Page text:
Fender used a single layer white pickguard material made from ABS or vinyl about. This relatively new material for the time was cheap, easy to work with, and somewhat flexible.
Note bakelite was never used for white Fender pickguards on any model though many people refer to white pickguards as such; but it's not bakelite. In this case the single layer thickness increased to. To some degree the effect is not only caused by age and sun, but the "felting" of the black layer below the white layer.
This material was used till January when Fender switched to vinyl or ABS for their multilayer pickguards Celluloid was dangerous and very flamable, and shrunk with time causing cracks. Sometimes these pickguards are called "nitrate 'guards" because nitric acid is one of the key ingredients used to make celluloid. The and later white pickguards do yellow a bit with age.
But even aged white 'guards look much different than the older "green" 'guards. In the late s, white Stratocaster pickguards change slightly not sure about other models. Left: the neck cavity on a custom color Strat. Notice the redish material the factory used to angle the neck. Right: the bottom side of this strat's pickguard uses "pearloid" material. This is typical of and Strats. Stratocaster pickguards: multi-layer Strat pickguards had a thin. Click here for a picture of the ink stamp on this aluminum pickguard shield used during the s.
From and later, sticky aluminum foil was attached to the bottom of the pickguard, just around the pots and switch. In the 's, this metal shield was much thicker. Note reissue Strats also use these shields. Click here for a comparison of pickguard material used from toand a reissue pickguard.
Stratocaster Plastic Parts. Left: The two pickup covers on the outside are ABS plastic. The three covers on the insides are "bakelite" actually polystyrene, but collectors refer to it incorrectly as "bakelite".
Note how the "bakelite" covers are whiter, and the edges have rounded. When new, the "bakelite" cover edges were as shape as the ABS covers. But with time, the edges round only on the polystyrene covers. They can even wear to show the black pickup itsef underneath. Right: The top row of knobs are ABS, the bottom row are "bakelite" polystyrene.
Notice again how the edges of the "bakelite" knobs wear especially on the volume knoband the ABS edges don't. Also the "bakelite" knobs are whiter.
Telecaster Switch Tips. The original Daka-Ware switch tips used on Broadcasters and Telecasters from to the s. The switch tip on the right is a "top hat" style switch with a patent number though round switch tips can also have these markings.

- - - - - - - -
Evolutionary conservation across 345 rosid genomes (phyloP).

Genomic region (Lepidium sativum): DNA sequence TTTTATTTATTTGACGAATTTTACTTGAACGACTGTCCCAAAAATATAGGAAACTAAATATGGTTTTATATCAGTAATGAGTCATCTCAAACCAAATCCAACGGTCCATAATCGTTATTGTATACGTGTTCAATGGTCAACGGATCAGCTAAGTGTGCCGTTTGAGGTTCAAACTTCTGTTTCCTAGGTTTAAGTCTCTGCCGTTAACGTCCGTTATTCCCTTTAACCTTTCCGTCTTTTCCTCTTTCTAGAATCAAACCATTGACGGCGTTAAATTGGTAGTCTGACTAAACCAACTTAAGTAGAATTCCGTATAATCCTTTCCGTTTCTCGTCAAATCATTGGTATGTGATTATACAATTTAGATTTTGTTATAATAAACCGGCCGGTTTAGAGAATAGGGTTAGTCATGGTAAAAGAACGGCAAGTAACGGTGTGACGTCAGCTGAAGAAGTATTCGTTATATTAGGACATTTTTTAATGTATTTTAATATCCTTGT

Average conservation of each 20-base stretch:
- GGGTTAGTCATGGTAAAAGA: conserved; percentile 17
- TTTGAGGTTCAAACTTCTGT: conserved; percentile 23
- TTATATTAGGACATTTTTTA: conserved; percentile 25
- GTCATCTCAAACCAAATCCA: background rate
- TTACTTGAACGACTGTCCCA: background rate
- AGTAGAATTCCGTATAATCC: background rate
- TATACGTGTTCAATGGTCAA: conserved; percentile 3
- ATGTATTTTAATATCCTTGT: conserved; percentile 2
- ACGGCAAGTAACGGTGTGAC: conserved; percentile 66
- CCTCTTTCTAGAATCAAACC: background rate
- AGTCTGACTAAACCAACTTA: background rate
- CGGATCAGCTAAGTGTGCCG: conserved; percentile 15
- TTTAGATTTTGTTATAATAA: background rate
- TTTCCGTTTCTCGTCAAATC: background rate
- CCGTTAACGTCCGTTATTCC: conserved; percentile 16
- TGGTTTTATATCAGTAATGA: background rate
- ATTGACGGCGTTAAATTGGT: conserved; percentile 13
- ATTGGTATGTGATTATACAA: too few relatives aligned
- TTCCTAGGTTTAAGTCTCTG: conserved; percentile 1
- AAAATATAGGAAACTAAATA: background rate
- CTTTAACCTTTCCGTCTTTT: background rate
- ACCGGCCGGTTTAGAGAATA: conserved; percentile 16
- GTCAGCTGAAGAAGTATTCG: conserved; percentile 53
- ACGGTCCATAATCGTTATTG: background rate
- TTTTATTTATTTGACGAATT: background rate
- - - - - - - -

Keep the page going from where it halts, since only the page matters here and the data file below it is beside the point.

Other Plastic Parts pickup covers, knobs. Stratocaster: this was the first Fender model to use plastic knobs and pickup covers. From to earlythese parts were made from white urea formaldehyde, commonly and incorrectly known as "bakelite" bakelite is actually a trade name for phenol formaldehyde, and is most commonly black or molted brown; for consistency, I will refer to these white pickup covers as "bakelite", though in fact they are not.
These covers were very brittle and very white. Note early Strat knobs have a different and taller shape than late and later knobs. Since "bakelite" cracked and wore very easily, Fender switched to white ABS parts in early These ABS parts yellowed with age unlike the earlier "bakelite" parts. Click here for a comparison of vintage versus s and later Strat knobs. But the switch tip for Telecasters was bakelite plastic. These black tips are still available today, with very minor differences.
In about this changed to the "top hat" style of selector switch tip. In either case, all original Tele switch tips have some stampings on their bottom side. All tips about and later say "PAT. Reissue "top hat" tele switch tips have no marks on the bottom. Click here to see the difference. Precision Bass: this model didn't use plastic parts till mid when the pickup changed to a split coil design, and had an ABS plastic cover.
Click here for a comparison of old and new pbass plastic pickup covers, Album). Jazzbass: click here for a comparison of old and new jbass plastic pickup covers. Jazzmaster: from the start in all plastic parts were ABS on this model. Click here for a picture of the knob style used on Jazzmasters starting in Body Wood. October to mid All models used Ash as the body wood. Most ash bodies are two or even three pieces, but sometimes a one-piece body was used.
Mid to current: All models used Alder as the body wood. The ONLY exception to this is if the model had a "blond" finish. For example, since the stock finish on a Telecaster is "blond" a translucent white colorall blond Telecasters are made of Ash. If a post Stratocaster was ordered in blond, it too would be Ash. To summarize, if the Fender instrument is later than mid, and was originally not blond in color, the body wood should be Alder!
Most alder bodies are 2 to 4 pieces. Alder trees do not grow "big", so multiple pieces were used for Fender guitar bodies.
The number of pieces has little effect on sound or value. Left: a Custom Telecaster with the "target 'burst" style sunburst. Starting in mid, Fender sprayed the yellow part of the sunburst. This allowed Fender to be less picky with their choice of Alder, because the sunburst is less transparent. Right: a Custom Telecaster with the old style Fender sunburst.